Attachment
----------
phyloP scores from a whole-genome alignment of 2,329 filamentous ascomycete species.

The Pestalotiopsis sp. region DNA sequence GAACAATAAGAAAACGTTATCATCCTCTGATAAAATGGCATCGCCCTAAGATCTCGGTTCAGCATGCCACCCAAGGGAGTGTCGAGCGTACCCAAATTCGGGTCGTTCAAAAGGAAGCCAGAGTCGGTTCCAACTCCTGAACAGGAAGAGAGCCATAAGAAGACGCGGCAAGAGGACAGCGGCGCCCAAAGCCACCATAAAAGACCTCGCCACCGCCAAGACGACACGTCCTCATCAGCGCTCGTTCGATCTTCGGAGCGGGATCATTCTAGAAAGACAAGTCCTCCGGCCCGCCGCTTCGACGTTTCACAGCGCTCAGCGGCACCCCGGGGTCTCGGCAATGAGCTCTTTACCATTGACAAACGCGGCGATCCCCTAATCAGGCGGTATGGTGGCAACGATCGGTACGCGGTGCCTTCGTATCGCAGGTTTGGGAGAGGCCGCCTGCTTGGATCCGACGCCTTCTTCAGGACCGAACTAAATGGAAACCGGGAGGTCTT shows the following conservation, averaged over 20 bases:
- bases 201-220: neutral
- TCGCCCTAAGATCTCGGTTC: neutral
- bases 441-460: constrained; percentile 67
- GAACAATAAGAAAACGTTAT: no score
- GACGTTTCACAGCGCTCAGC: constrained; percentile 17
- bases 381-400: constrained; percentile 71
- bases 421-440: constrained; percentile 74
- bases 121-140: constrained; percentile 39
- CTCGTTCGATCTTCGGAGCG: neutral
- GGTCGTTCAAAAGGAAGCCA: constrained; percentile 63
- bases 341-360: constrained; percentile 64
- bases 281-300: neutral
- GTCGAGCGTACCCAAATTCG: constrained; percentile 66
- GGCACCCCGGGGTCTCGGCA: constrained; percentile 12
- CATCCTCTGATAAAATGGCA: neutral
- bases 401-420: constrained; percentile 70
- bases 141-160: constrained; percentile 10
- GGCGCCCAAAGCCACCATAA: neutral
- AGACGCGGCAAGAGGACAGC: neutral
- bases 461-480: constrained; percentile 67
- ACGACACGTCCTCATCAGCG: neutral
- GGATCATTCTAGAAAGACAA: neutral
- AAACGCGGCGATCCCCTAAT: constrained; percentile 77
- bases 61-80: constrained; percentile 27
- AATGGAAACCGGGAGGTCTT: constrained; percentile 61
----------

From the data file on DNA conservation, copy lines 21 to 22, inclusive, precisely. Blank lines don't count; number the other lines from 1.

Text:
- AGACGCGGCAAGAGGACAGC: neutral
- bases 461-480: constrained; percentile 67